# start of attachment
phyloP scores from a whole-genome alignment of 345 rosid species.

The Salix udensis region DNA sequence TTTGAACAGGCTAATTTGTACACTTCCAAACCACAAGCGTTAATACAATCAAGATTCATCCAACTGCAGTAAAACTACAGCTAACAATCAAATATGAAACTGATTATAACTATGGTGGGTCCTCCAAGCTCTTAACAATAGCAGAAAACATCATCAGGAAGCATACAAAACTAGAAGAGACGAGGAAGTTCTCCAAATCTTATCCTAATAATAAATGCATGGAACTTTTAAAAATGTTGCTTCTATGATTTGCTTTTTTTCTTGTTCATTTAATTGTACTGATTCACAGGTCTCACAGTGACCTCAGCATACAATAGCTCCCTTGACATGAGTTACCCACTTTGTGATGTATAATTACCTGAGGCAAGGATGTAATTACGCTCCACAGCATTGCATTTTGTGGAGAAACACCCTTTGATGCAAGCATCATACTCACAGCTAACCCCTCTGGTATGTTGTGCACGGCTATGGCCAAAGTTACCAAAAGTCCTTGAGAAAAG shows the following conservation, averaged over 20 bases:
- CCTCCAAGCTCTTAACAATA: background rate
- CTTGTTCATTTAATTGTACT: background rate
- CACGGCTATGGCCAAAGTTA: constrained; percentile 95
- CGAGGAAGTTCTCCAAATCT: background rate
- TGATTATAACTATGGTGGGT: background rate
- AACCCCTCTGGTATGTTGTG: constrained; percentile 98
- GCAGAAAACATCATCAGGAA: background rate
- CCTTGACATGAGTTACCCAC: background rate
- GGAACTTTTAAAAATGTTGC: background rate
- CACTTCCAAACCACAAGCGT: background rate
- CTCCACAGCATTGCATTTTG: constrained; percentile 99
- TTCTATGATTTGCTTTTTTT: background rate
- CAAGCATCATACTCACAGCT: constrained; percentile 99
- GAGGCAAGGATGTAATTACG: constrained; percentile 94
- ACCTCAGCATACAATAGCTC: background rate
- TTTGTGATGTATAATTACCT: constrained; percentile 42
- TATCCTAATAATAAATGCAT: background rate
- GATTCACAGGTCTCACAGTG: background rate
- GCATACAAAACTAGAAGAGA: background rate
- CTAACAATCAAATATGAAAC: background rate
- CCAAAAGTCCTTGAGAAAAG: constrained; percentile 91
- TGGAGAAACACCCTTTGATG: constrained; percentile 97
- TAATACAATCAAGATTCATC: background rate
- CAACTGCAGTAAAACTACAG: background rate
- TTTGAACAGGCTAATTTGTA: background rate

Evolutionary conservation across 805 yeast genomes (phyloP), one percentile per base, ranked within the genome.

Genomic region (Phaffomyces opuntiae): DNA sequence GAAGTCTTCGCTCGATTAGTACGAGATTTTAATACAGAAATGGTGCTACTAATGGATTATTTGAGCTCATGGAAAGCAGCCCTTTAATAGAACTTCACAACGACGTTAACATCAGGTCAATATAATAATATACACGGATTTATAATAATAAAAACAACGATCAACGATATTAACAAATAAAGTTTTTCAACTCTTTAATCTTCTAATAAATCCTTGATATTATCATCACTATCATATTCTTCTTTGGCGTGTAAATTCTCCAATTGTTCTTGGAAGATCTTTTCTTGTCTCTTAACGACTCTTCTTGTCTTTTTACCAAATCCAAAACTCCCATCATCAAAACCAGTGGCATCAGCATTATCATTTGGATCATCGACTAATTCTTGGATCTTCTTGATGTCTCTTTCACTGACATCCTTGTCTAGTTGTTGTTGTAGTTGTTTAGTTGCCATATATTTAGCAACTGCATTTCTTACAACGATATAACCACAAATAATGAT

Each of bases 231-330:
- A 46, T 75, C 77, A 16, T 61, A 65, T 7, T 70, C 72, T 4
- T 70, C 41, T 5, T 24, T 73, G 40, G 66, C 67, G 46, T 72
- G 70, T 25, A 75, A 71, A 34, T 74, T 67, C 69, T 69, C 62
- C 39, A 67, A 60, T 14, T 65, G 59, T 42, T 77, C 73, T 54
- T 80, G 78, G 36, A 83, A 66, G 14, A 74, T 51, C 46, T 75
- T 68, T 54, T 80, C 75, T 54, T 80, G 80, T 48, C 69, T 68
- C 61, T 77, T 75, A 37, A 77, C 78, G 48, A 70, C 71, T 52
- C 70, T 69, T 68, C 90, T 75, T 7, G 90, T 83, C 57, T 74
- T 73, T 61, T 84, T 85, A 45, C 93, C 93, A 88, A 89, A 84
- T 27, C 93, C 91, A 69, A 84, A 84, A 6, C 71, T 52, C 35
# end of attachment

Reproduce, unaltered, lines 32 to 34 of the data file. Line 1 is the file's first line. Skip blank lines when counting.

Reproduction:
- T 70, C 41, T 5, T 24, T 73, G 40, G 66, C 67, G 46, T 72
- G 70, T 25, A 75, A 71, A 34, T 74, T 67, C 69, T 69, C 62
- C 39, A 67, A 60, T 14, T 65, G 59, T 42, T 77, C 73, T 54